It’s funny because as I sit here writing this it dawns on me that those optimistic, the sky is the limit notions didn’t just apply to my creative endeavors. While I know my parents and my positive upbringing have a lot to do with it as well I can’t help but think that realizing absolutely nothing is beyond my limits or my reach at such a formative age helped form me into the man I am today, and we all know I’m not the only one.
If you were at the right age, if you were of the right mind set STAR WARS touched you in incalculable ways. Over the 6+ hours you spent in front of the screen watching ideas spew forth from George Lucas’s head it was impossible not to stand in awe of not only what you were watching but what it meant. Young minds were given a forceful shove through a door that once opened could never ever be closed again. No longer did minds have to be filtered by notions of “that’s silly” or “that’s undoable”. No instead the question of “What can we do” was immediately and irrevocably replaced by “What can’t we do?”
For the past several weeks now I’ve been working on an article in which I wished to express my excitement, enthusiasm and little boy giddiness for J.J. Abrams upcoming remigining of STAR TREK. However as I’ve sat here and worked on this piece it’s dawned on me what has gotten me so jazzed, something that I can sum up in one sentence, not paragraph upon paragraph: They’ve pulled a STAR WARS on STAR TREK.
Watch the trailer (Like I have dozens and dozens of times) and you’ll see what I mean. For the first time in the history of the STAR TREK franchise they are holding nothing back. Nothing is too big; nothing is to complex or extravagant. Gene Roddenberry’s vision is no longer limited by what nose-piece can go on what actor or how hard can the cast shake to one side and still make it look believable. The reason I’m more excited about STAR TREK than not only anything coming out next year but anything I’ve seen in a while is because nothing is being held back from the imaginations of those making it.
I have some pretty lofty goals for my career and my life path. However none of them gives me greater drive than the idea that I too might be able to one day create something that sparks the imaginations and minds of people the world over. Will something I write have the same impact as STAR WARS? No, most likely not, but if I can just for one second make some kid, home sick from school, realize for one fleeting moment that his mind, his imagination is a priceless tool that can make anything possible then I will done something good, something noble, something that can never be ripped away from the consciousness of the globe that will forever be changed by MY imagination.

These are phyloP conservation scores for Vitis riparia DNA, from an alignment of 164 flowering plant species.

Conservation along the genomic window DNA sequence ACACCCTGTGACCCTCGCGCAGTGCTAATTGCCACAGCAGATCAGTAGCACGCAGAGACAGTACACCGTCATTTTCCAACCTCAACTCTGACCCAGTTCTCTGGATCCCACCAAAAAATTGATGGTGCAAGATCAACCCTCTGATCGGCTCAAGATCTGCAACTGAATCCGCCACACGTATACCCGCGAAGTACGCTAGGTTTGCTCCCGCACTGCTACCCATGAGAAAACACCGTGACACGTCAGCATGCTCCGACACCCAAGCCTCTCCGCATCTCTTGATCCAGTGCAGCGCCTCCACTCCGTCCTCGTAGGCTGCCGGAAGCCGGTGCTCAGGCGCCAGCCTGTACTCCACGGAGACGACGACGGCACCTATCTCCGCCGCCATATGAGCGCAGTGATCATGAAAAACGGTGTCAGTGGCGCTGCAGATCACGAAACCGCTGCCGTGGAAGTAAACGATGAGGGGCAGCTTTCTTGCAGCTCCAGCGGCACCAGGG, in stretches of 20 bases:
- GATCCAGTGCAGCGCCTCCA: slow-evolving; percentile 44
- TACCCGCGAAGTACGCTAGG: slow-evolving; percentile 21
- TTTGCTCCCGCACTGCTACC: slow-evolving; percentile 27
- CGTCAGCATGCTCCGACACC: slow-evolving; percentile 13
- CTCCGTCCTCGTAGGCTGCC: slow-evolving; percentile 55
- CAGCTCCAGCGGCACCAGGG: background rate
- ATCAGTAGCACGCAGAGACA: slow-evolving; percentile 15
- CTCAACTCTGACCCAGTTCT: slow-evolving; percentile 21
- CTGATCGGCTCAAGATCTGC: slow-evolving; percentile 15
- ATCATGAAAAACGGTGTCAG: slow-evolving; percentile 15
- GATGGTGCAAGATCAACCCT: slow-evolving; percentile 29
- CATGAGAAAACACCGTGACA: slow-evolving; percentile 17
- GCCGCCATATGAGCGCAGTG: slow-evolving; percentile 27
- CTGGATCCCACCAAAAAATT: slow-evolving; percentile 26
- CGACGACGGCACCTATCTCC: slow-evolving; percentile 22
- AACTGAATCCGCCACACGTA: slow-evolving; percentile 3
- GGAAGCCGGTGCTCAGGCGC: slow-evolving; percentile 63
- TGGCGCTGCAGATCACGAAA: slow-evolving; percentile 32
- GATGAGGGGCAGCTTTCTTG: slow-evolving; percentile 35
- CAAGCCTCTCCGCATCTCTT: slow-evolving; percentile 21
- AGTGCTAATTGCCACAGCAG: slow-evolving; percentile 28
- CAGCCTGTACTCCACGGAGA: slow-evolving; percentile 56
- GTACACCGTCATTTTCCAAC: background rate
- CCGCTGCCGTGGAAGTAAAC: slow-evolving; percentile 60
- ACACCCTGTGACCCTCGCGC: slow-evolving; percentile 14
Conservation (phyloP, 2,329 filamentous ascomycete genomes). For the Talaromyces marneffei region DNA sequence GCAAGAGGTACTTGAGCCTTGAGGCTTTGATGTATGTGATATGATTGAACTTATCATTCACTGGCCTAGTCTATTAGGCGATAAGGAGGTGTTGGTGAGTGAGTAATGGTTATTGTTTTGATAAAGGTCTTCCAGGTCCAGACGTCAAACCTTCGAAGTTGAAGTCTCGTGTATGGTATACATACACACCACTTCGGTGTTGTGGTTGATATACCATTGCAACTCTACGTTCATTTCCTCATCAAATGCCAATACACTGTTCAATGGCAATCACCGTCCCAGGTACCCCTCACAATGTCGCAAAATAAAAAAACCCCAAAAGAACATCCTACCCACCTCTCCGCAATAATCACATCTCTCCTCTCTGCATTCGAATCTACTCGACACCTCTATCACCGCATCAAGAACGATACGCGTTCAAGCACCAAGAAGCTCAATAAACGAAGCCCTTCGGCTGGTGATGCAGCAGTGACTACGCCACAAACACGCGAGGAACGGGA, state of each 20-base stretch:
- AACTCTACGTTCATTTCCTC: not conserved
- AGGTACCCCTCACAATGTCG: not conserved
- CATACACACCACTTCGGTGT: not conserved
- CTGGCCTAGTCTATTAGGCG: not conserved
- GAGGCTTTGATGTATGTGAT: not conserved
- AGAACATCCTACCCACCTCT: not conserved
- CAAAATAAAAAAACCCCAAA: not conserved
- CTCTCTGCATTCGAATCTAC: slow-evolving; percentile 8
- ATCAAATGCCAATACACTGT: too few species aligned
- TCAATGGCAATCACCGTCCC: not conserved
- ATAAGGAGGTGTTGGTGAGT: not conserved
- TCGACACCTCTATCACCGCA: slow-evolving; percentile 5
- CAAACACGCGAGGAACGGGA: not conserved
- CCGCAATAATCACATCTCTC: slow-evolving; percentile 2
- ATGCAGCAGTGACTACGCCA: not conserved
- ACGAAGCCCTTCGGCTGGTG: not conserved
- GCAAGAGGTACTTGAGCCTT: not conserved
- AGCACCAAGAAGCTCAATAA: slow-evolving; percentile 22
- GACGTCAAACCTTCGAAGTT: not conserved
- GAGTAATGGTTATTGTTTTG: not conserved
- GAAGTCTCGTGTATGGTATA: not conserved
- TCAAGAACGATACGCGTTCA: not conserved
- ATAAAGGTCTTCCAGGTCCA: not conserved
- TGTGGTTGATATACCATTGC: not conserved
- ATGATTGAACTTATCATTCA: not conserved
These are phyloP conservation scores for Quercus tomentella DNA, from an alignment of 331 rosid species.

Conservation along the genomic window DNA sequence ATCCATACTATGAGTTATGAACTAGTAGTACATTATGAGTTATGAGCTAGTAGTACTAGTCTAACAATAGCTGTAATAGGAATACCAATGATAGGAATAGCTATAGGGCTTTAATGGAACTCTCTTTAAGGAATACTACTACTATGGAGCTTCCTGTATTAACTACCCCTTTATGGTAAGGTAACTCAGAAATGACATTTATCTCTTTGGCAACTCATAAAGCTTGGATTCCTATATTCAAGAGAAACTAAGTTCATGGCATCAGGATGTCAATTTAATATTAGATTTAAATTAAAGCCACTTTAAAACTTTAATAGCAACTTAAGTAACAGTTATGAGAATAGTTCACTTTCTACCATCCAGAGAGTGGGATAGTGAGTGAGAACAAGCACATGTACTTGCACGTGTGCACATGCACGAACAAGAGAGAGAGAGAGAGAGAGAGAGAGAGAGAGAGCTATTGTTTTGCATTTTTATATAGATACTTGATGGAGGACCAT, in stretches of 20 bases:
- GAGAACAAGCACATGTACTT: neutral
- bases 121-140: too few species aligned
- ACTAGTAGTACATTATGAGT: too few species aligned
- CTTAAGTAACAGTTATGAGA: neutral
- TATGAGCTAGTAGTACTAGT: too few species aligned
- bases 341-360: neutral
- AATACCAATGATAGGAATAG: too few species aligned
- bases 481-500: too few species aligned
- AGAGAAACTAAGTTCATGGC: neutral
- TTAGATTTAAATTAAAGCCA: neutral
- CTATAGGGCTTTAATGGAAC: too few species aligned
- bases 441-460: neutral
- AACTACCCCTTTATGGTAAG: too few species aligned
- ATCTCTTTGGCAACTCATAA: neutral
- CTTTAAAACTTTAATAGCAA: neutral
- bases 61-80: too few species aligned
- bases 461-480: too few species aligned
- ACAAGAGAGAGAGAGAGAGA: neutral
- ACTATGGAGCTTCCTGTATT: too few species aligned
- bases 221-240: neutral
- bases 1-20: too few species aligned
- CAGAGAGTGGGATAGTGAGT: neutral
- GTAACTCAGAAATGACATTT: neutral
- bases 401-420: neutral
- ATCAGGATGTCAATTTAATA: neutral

Since STAR WARS came out we’ve seen Middle Earth brought to life. Spider-Man has swung through the skyscrapers of New York, Alan Moore’s “unfilmable” graphic novel WATCHMEN is being brought to life and around the globe children everywhere are creating worlds the likes of which we’ve never seen or dreamed of. Stories that will affect millions of people are being conjured in the wide open planes of dreams throughout the earth all because one guy from Modesto, CA. decided to tell a universal story, unlike any other about a long time ago, in a galaxy far, far away. How could I not honor that?
Tuesday, November 25, 2008
Oh, all right, I'll come clean.
I was one of those people who didn't take classes like American Film 1 or American Film 2 or World Cinema. You know, the kind of classes that make you watch 3 films a week, inhibit your social life, and force you to watch stuff you might not want to watch or be in the right mood for. Overcome by a tremendous, mind-numbing sense of guilt that's disturbed me to the point of not eating or sleeping, I've been trying to watch more of the movies that I would have watched in those types of classes. Besides, I was getting hungry.
So, in my comings and goings since graduation, I've watched films by Scorsese, Allen, Soderbergh, the Coens, Anderson, Kieslowski, and Mendes. But last week, like I said, was something different. Over the course of 48 hours, I watched two films that are so far out of the "mainstream" I'd be surprised that they even know what water looks like.